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GEO Data Mining (II) – Differential gene expression analysis and visualization with complete code sharing

In the previous two articles, “Gene Expression Omnibus Data Mining (IA) – Quick and Easy Download of GEO Data” and “GEO Data Mining (IB) – Downloading Sequence Read Archive Raw Data,” we shared procedures and code for downloading sequence data. Now that we have the data, we can begin mining it. This article covers how to extract the downloaded sequence data, perform differential gene expression (DGE) analyses, find up-regulated and down-regulated genes, and then visualize changes in gene expression.

Why is differential expression analysis of genes valuable? During tumor pathogenesis or the progress of other diseases, gene expression can change. Some genes that were originally silent may become highly expressed, while other genes that were originally expressed normally may have increased or decreased expression in experimental samples. Genes that have altered expression levels compared with normal samples may control or affect tumorigenesis. Therefore, to study tumorigenesis mechanisms, investigators need to set up case (experiment or treatment) and control (control) groups for DGE analysis, explore the differentially expressed genes that characterize the treatment group and the control group, and construct gene enrichment pathways to study the pathogenesis of tumors. Then investigators can focus on interpreting these enriched pathways and explore the relationship or internal mechanism between these pathways and the phenotype of the sample.

Through the following four steps, we present a complete set of shared code for differential gene expression analysis and visualization:

Step 1: Extract expression matrix, clinical information, and chip number

The original data we downloaded, including metadata, constitutes the “eSet”. We will use the method of subsetting the list to extract the first element in the eSet list: eSet[[1]]. We will also use the “exprs” function to convert it into a matrix, usually using head (100) to determine whether the data needs to be converted to log type.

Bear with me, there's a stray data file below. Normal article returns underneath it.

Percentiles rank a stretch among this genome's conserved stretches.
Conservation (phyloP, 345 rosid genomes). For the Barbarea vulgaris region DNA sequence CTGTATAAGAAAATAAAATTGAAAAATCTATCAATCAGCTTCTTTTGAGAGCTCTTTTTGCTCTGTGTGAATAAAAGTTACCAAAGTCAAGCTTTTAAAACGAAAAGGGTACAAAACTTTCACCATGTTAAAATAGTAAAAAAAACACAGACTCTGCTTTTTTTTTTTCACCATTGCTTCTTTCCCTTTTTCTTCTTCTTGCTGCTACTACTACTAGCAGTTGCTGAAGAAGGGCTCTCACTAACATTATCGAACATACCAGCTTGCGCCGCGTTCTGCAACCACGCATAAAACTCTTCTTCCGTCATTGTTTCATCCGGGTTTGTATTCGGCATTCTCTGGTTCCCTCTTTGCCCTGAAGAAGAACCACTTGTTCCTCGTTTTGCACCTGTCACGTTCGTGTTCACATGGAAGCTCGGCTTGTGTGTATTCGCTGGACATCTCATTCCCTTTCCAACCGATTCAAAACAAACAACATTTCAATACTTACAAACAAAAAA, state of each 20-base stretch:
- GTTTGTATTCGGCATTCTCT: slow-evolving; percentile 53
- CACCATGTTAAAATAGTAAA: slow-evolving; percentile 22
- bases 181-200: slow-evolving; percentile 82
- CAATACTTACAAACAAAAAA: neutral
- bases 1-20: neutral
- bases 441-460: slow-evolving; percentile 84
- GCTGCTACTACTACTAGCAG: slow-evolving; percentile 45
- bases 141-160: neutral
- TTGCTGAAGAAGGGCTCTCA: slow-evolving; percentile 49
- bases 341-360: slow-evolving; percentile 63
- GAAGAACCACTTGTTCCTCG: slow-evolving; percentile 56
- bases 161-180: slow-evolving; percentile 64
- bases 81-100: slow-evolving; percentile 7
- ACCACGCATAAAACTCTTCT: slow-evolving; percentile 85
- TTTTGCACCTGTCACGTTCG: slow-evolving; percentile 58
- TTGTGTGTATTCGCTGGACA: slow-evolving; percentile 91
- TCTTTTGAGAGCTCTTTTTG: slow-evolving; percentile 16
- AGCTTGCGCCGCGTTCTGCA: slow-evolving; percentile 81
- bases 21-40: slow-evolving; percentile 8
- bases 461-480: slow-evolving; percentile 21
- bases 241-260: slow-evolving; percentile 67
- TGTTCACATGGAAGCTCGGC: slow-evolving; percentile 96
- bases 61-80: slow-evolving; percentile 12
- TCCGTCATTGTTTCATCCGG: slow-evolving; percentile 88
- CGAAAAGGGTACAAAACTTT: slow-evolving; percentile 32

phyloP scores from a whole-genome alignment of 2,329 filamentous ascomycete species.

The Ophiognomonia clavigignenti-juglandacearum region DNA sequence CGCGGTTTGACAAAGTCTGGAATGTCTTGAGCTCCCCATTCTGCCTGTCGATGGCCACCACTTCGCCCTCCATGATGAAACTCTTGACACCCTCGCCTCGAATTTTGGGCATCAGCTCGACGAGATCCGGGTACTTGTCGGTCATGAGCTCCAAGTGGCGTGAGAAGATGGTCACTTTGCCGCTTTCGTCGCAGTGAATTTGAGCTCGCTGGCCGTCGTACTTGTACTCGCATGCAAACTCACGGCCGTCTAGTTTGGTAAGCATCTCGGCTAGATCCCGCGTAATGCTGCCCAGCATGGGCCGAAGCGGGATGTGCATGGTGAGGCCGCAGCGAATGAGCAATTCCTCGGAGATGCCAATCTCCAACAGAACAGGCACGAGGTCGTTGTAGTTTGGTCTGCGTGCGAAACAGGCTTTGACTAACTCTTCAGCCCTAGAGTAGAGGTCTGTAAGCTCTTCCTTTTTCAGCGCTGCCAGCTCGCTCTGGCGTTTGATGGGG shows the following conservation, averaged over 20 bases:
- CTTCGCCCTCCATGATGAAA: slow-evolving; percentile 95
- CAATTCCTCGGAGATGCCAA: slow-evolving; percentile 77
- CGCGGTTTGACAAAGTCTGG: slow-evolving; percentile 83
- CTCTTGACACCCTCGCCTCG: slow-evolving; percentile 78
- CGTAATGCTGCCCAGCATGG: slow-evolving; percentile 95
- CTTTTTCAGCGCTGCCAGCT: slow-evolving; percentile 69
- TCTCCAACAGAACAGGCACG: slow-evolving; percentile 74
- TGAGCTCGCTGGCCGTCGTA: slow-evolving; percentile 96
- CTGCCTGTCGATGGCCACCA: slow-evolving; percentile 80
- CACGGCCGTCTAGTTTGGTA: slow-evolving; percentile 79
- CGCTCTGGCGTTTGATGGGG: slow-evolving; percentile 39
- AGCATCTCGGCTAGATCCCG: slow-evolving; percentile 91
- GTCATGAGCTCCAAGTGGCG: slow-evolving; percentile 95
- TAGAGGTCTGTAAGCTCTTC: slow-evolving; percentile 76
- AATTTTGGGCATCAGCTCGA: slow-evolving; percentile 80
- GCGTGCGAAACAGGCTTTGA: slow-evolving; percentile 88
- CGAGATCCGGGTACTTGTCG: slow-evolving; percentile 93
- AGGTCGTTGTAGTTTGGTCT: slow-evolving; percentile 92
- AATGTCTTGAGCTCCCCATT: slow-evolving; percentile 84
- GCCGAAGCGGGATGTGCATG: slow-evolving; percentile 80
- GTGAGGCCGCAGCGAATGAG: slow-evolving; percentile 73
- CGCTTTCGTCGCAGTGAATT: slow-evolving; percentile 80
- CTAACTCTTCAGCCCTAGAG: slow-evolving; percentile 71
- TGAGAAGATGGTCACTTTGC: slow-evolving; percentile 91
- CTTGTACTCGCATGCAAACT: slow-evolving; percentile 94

#(1) Extract expression matrix exp—-

exp <- exprs(eSet[[1]])
#exp = log2(exp+1) #Judge whether log2 is needed

#(2) Extract clinical information —-
The clinical information of each sample can be obtained by using the pData() function. Usually, the source column (source) or feature column (characteristics”) of the data frame will describe which samples are control or treatment.

pd <- pData(eSet[[1]])

#(3) Extract chip platform number —-
The data usually use different chip probes, which are subsequently converted into entrez ID or symbol ID according to the GEO Platform (GPL) number. The NCBI database’s official name for the gene is represented by the Entrez ID. The HGNC database’s official name for the gene is represented by the symbol ID.

gpl <- eSet[[1]]@annotation
p = identical(rownames(pd),colnames(exp))
save(gse,exp,pd,gpl,file = “step1_output.Rdata”)#Save the result

Step 2: Build grouping, chip annotation

1. Build group information
The Rdata from Step 1 are grouped according to the sample source information in the GEO Series (GSE).

rm(list = ls())
load(“step1_output. Rdata”)
group_list = ifelse(str_detect(pd$source_name_ch1,”tumor”),”test”,”normal”)
levels = c(“test”,”normal”))

2. Chip annotation of GLP

a = getGEO(gpl,destdir = “.”)
b = a@dataTable@table
ids2 = b[,c(“ID”,”GENE_SYMBOL”)]
colnames(ids2) = c(“probe_id”,”symbol”)
ids2 = ids2[ids2$symbol!=”” & !str_detect(ids2$symbol,”///”),]
save(group_list,ids2,exp,pd,file = “step2_output.Rdata”)

Step 3: Data inspection – Principal Component Analysis

Next, perform principal component analysis (PCA) with the FactoMineR, factoextra package to determine whether there is a significant grouping between treatment and control groups. Use the code below to draw a PCA plot.

#Import the Rdata results of the first two steps

rm(list = ls())#clear the environment
load(“step1_output. Rdata”)
load(“step2_output. Rdata”)
# Unified operation of pca
dat.pca <- PCA(dat, graph = FALSE)